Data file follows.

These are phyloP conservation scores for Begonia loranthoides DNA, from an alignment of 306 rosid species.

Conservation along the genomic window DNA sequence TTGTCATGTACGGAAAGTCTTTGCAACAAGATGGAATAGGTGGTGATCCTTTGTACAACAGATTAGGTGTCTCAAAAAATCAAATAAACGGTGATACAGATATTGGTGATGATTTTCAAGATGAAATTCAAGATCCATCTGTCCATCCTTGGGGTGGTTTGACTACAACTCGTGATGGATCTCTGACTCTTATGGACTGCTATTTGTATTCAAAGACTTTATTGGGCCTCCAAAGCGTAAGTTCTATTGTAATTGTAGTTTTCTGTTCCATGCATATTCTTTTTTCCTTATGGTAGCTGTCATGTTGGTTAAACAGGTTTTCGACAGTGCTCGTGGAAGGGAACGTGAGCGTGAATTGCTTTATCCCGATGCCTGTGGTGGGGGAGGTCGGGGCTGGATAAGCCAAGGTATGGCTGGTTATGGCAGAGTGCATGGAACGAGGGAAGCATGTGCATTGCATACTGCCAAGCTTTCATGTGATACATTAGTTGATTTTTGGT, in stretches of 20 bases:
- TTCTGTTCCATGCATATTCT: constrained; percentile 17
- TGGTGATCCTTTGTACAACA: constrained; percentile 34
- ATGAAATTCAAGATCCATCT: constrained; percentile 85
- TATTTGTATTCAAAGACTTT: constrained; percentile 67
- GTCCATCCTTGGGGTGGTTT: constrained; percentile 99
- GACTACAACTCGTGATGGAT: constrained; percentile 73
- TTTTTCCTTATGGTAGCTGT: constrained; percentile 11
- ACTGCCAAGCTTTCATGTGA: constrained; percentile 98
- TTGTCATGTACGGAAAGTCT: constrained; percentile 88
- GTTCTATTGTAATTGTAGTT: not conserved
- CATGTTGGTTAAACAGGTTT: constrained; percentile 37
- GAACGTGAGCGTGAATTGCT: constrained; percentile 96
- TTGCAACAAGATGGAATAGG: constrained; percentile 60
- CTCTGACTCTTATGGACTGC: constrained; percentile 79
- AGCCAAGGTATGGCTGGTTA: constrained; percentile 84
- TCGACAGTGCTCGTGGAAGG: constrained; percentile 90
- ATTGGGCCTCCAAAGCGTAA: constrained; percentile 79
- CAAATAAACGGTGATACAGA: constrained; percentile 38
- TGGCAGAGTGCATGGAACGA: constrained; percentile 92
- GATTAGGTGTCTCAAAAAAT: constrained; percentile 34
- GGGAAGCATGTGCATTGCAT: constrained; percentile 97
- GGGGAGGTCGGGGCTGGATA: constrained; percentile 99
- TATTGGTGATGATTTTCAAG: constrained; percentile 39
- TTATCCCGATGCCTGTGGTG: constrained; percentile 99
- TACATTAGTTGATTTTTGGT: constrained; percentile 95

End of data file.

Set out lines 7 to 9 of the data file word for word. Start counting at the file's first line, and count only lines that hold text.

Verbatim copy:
- GTCCATCCTTGGGGTGGTTT: constrained; percentile 99
- GACTACAACTCGTGATGGAT: constrained; percentile 73
- TTTTTCCTTATGGTAGCTGT: constrained; percentile 11